BY: AMY HABEN
New Yorker’s gathered together on 57th Street to witness a discussion with Iggy Pop and Jim Jarmusch hosted by the New York Times one month ago. I was lucky enough to find a single seat right up front. I bought a ticket to see Iggy Pop play last year but I was up in the nosebleed seats… too far away to witness the many fine lines and expressive eyes of the talented rule breaker himself.
Iggy, born James Osterberg, shuffled on to the stage as he’s been suffering from major back problems. Once seated, he reminisced on his job as a stock boy at Discount Records, the local college record store in Ann Arbor, Michigan. His duties included selling, stocking, taping up the returns, and grabbing coffee for his fellow employees who called him by his nickname “Iguana.” The Stooges played junior highs and high schools for free in the beginning. Can you imagine being twelve years old and experiencing a sweaty, half-naked Iggy gyrating while you eat your bologna sandwich in the quad? Talk about being introduced to sex on a sonic level…
Jim Jarmusch pronounced his Stooges documentary, Gimme Danger, as a film for hardcore Stooges fans made by one. The challenge was finding material that hadn’t been seen previously. Ben Blackwell and Iggy Pop helped out, while John Sinclair’s wife, photographer Leni Sinclair contributed by providing footage. She was one of only a few people who shot the Stooges and the MC5 back in the day.
Jim Jarmusch: “Rock & roll, if it doesn’t have what we call, “a stupid factor” then it’s not really good rock & roll. It’s not derogatory, it’s like, if you’re just earnest, you are, sorry… U2.”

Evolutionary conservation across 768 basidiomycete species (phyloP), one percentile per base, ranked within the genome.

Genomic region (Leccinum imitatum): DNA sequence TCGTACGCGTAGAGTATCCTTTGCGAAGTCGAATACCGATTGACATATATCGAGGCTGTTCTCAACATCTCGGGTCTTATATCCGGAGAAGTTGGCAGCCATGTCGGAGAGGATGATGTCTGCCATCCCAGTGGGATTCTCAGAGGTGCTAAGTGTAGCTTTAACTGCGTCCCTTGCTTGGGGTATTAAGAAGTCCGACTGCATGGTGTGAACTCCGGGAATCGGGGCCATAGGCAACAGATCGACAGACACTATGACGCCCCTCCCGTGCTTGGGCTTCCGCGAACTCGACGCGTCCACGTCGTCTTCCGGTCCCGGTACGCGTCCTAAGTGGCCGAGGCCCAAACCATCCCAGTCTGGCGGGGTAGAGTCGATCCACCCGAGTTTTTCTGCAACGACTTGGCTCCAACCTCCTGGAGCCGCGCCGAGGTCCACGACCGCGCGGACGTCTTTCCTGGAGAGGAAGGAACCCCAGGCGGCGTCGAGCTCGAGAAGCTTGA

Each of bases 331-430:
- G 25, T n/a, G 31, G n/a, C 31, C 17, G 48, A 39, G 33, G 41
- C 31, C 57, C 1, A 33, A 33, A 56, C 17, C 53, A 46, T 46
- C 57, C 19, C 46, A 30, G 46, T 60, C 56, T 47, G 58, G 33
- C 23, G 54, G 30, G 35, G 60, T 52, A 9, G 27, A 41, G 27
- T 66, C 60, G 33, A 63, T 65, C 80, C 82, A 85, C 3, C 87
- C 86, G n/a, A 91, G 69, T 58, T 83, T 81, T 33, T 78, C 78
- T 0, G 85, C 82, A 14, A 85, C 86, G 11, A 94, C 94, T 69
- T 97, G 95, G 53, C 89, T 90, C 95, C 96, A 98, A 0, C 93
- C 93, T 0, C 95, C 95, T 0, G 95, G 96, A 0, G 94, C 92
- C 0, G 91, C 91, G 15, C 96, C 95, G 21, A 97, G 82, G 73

Iggy has a fantastic memory, recalling grammar school friends and their family in exact detail. Jarmusch described him as “a mutant.” Iggy went on to describe his work ethic as a performer similar to a mental illness. His series of breathing exercises and stretches carried out in an obsessive compulsive manor. When I interviewed Blondie drummer, Clem Burke recently, he mentioned watching Iggy do push-ups on the side of the stage right before the show. A funny juxtaposition from the rocker archetype.
The two Jims from the Midwest, have quite a lot in common. Both only drink wine and coffee, abstaining from harder vices, as well as practice the Chinese art of Qigong regularly. Jarmusch influenced Pop’s musical influences, getting him into Canadian country rockers, the Sadies. Iggy went on to list an extensive bill of bands he is listening to at the moment including Death Grips and Girlpool. His favorite band is the British duo, Sleaford Mods.
We watched clips from Gimme Danger as well as Coffee & Cigarettes, preceded by questions from the audience. One man asked Iggy, “How are you still alive?”
Iggy quipped back, “We used to buy our flannel shirts at the supermarket… yeah, it’s like that.”
Gimme Danger is currently playing in an independent theater near you. Watch the Times Talk in full below: